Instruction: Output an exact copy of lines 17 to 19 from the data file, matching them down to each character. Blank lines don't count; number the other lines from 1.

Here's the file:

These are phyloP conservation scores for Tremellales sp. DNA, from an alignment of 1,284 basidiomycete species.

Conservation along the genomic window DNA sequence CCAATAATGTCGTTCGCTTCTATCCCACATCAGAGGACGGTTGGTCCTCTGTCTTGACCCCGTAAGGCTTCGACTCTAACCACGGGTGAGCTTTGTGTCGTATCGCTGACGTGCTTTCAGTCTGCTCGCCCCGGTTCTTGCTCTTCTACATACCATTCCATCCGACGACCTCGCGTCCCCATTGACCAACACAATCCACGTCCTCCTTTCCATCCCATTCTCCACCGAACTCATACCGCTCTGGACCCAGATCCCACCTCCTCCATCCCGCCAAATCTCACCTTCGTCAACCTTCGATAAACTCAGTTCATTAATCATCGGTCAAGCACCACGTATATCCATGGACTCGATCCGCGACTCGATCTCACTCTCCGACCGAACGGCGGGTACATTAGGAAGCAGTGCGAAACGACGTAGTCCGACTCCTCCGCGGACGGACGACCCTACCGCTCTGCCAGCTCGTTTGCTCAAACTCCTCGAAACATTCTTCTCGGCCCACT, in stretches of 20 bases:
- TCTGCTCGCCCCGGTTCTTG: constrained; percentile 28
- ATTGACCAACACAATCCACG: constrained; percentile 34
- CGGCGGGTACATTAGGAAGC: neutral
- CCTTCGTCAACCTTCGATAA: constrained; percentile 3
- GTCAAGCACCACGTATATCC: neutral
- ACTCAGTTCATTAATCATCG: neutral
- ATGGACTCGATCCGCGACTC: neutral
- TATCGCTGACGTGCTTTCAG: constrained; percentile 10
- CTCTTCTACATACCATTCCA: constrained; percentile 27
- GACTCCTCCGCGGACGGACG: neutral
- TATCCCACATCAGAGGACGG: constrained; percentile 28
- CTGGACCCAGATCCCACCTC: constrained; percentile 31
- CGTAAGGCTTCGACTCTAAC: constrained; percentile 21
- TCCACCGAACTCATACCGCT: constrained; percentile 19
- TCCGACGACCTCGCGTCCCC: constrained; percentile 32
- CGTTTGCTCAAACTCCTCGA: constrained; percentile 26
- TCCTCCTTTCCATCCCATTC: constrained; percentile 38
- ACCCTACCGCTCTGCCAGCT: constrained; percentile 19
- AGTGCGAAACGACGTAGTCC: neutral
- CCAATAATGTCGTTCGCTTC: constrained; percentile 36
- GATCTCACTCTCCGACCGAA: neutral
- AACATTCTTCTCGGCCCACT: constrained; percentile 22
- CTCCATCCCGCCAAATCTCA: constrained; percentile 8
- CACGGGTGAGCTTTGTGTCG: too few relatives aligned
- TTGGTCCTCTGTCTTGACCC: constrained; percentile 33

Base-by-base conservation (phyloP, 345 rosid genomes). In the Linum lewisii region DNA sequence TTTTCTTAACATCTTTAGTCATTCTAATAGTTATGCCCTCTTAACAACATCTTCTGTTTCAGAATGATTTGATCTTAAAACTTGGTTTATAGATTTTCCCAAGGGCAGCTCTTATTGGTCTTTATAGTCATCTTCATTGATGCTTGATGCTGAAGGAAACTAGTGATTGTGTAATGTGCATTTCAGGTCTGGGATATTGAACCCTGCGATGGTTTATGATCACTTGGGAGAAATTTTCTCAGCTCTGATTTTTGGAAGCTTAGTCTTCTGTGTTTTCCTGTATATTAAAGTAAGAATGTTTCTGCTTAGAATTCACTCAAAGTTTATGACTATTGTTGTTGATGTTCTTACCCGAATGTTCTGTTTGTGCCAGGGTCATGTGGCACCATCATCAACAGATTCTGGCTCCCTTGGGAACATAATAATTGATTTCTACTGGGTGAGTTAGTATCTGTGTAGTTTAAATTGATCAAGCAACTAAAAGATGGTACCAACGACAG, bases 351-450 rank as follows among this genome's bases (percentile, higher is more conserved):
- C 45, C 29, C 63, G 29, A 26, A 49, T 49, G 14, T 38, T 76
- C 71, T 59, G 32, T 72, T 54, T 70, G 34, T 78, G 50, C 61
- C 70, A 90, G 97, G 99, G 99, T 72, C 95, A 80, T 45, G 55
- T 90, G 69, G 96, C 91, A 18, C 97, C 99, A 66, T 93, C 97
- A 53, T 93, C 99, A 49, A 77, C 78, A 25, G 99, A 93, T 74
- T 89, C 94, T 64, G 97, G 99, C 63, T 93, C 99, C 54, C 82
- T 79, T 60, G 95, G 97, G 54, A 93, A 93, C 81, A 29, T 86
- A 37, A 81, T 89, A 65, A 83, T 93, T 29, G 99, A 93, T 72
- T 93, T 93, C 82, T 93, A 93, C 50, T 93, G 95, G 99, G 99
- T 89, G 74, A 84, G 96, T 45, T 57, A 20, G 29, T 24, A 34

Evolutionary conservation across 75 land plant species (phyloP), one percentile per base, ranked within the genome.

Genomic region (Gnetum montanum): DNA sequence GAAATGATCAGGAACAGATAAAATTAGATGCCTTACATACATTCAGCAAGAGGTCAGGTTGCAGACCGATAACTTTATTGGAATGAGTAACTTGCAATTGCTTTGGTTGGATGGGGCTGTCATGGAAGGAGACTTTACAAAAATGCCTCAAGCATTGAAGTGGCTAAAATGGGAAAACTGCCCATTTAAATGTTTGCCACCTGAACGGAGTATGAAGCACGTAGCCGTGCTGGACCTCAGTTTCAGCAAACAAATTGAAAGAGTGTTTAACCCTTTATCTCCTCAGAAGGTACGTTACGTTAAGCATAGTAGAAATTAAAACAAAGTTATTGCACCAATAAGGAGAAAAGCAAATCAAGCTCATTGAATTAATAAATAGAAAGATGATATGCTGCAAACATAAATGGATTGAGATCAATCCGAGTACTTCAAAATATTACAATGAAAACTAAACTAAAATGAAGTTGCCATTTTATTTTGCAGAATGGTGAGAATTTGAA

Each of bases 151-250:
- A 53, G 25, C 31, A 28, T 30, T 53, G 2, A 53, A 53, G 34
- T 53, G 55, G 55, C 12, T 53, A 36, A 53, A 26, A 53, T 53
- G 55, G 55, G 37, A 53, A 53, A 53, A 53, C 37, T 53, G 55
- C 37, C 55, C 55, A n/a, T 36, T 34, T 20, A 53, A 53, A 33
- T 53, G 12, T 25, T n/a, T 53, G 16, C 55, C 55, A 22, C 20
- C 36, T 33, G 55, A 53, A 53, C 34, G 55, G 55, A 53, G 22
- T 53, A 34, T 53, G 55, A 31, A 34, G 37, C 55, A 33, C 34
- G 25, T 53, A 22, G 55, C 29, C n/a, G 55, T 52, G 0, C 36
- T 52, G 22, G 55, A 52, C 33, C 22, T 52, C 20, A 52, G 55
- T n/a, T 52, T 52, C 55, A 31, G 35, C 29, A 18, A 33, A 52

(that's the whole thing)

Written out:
- TCCGACGACCTCGCGTCCCC: constrained; percentile 32
- CGTTTGCTCAAACTCCTCGA: constrained; percentile 26
- TCCTCCTTTCCATCCCATTC: constrained; percentile 38